Photo by Shannon Hansen
“There’s this quote that I really like that kind of pertains to coming out or being a leader within the LGBT community,” Hart said. “I don’t know who said it but it says: ‘be the person you needed when you were younger,’ and that’s kind of my driving force behind everything I do with Crossroads.”
Hart’s coming out process spanned three years and was filled with challenges and struggles he had to overcome, he said.
“My freshman year here at Pepperdine, had there been a club like Crossroads, my experience on-campus and off-campus, and kind of the distress, that I went through, wouldn’t have been as stressful for me,” Hart said. “It’s essentially something I would have wanted as a freshman my year, struggling in the closet. And I know that there are a lot of people that need that.”
He said for those in the LGBTQ+ community who wish to be anonymous in their coming out process but want to take steps toward becoming true to their authentic selves, there is a Crossroads email Pepperdinecrossroads@gmail.com monitored by himself and the Vice President in which students can receive mentorship and assistance in figuring out how and when to come out.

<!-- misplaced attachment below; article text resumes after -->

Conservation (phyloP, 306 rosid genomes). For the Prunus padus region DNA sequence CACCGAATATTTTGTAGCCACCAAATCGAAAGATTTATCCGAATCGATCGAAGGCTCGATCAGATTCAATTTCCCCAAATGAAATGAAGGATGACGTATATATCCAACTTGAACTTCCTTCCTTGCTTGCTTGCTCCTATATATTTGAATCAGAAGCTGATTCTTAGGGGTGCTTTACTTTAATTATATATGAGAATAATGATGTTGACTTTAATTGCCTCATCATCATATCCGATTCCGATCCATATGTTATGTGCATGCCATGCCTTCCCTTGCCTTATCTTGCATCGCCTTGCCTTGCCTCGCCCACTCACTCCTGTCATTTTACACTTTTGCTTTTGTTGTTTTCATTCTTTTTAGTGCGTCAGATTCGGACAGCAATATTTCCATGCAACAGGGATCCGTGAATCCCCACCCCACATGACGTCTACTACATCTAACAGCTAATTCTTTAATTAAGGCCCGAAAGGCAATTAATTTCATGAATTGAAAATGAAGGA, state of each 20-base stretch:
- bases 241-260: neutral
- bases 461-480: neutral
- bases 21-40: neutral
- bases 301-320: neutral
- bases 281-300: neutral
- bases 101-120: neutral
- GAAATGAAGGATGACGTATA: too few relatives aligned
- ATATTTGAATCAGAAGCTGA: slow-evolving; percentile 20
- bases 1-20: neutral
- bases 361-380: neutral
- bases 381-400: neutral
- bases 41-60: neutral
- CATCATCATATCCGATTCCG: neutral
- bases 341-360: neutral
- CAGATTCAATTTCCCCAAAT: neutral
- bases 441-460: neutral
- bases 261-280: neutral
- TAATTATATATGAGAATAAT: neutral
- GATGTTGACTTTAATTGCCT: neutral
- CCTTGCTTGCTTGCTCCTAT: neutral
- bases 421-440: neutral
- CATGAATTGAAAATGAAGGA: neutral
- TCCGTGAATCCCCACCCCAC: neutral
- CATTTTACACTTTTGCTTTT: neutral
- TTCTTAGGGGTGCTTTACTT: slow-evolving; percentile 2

Crossroads is “a Seaver College student organization created for all students to examine questions of sexual and gender identity and the intersection with faith” according to the official Pepperdine press release from when Crossroads was recognized as a student organization in March 2016.